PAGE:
Independent experts from different countries asked the World Health Organization’s forthcoming tobacco control conference in November to be more open to stakeholders, including consumers, public health experts, and businesses if they truly want to reduce the global death toll from smoking.
It is one of the recommendations in a letter signed by 100 independent experts in tobacco and nicotine science ahead of the WHO Framework Convention on Tobacco Control’s Ninth Conference of the Parties, which will be held virtually on Nov. 8 to 13, 2021.
The experts asked the country representatives to the meeting to acknowledge the role of tobacco harm reduction in lessening smoking rates in countries such as Japan, the United Kingdom, Canada and New Zealand.
The COP is the governing body of the WHO FCTC composed of delegations from all parties to the treaty. The FCTC is the first treaty on tobacco control negotiated under the auspices of the WHO.
“We are independent experts in tobacco and nicotine science and policy. We write to urge parties to the FCTC to encourage WHO to support and promote the inclusion of tobacco harm reduction into the Framework Convention on Tobacco Control,” they said in a joint letter.
In their recommendations, signatories in the letter asked the country representatives to include THR as a component of the global strategy to combat non-communicable diseases; assess safer nicotine alternatives for smokers, would-be smokers, and adolescents; and require policy proposals to reflect the unintended consequences of strategies like prohibition.
Other recommendations are to create an independent review of the WHO FCTC approach to tobacco control and address malpractice by the tobacco industry without forming barriers to the emergence of reduced-risk products.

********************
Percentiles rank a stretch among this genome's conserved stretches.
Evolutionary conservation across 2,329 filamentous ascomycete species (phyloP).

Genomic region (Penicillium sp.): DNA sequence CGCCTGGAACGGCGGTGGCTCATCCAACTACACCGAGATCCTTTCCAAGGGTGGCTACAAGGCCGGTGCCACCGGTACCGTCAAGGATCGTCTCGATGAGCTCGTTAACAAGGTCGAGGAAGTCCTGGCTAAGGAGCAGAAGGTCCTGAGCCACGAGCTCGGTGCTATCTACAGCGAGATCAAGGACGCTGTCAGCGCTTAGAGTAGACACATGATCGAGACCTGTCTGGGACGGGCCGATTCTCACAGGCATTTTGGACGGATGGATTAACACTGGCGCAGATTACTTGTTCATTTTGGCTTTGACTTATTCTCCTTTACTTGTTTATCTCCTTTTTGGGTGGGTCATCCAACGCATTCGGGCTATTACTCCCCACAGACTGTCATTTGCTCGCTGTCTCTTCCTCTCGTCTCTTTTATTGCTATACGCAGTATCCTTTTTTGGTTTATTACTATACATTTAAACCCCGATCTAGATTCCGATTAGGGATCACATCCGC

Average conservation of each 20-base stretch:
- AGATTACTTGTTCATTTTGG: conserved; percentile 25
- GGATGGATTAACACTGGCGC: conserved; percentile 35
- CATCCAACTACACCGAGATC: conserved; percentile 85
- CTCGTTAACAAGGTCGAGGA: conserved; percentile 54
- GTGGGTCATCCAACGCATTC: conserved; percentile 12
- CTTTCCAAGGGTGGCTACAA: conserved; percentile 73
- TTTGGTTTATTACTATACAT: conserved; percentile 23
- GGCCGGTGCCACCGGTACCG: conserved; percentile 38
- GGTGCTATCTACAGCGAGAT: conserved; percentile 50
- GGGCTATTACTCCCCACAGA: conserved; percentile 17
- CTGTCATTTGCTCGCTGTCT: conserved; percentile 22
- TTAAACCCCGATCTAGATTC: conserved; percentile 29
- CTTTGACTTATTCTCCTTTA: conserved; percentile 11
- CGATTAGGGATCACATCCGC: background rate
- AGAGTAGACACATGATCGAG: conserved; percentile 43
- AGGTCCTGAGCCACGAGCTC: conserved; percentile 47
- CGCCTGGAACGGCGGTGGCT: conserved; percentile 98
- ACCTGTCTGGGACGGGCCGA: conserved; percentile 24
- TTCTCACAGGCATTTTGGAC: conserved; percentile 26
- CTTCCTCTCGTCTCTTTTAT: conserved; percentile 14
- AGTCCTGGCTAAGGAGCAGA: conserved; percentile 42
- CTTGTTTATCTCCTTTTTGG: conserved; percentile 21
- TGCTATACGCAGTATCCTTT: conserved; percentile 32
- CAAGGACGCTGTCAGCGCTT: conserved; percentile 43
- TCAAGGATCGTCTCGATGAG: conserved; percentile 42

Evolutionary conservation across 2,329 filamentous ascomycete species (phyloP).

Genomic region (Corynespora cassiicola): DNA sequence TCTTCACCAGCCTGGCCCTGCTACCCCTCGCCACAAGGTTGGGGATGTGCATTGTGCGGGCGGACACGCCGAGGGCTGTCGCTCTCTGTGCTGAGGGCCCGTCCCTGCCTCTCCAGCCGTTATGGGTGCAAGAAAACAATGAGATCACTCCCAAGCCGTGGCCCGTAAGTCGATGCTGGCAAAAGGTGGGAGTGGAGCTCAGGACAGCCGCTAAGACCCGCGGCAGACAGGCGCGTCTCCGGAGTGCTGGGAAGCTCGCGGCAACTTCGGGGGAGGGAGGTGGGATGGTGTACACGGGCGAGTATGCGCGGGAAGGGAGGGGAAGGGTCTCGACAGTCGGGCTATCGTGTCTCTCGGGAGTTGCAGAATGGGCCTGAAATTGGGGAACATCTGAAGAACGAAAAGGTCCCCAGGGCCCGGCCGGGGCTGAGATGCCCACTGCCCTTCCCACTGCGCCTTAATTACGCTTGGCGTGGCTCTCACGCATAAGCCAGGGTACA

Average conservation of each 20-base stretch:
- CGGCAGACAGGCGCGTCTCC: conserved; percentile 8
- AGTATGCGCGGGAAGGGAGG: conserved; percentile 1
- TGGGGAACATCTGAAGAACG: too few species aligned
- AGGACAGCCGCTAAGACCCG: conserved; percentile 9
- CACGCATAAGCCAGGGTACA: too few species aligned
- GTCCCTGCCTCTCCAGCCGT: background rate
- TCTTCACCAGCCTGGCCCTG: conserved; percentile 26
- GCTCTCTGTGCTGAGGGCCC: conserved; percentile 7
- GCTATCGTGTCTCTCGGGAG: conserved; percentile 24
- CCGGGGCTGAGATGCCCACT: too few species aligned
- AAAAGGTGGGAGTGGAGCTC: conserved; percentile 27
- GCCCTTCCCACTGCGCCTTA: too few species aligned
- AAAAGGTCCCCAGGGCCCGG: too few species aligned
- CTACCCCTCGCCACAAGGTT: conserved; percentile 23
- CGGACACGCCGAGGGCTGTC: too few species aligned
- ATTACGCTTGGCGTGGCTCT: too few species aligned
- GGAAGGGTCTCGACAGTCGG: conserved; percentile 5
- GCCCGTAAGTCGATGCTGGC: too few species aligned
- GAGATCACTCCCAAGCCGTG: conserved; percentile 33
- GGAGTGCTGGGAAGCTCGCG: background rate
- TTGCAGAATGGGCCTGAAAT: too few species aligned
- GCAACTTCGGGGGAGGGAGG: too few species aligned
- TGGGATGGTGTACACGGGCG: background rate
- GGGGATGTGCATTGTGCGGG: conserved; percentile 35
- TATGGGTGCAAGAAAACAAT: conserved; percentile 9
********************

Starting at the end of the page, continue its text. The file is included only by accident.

“Regrettably, WHO has been dismissive of the potential to transform the tobacco market from high-risk to low-risk products. WHO is rejecting a public health strategy that could avoid millions of smoking-related deaths,” the signatories said in the 11-page letter.
The health specialists issued the letter ahead of COP 9. It was signed by 100 health experts and specialists including doctors and other medical professionals, scientists, professors, researchers, psychologists, psychiatrists, public health consultants and experts from related fields from dozens of countries.
Signatories to the letter clarified that they have no conflicts of interest with respect to the tobacco industry and no issues arising under Article 5.3 of the Framework Convention on Tobacco Control.
They come from different countries around the world, including the UK, Ireland, Canada, Switzerland, Austria, Belgium, France, Italy, Spain, Poland, Greece, Czech Republic, Norway, Sweden, Canary Islands, Morocco, Tunisia, the US, Canada, Mexico, Argentina, Colombia, Mexico, Venezuela, Chile, Ecuador, New Zealand, Australia, India, Singapore, South Korea, Japan, the Philippines, and other nations.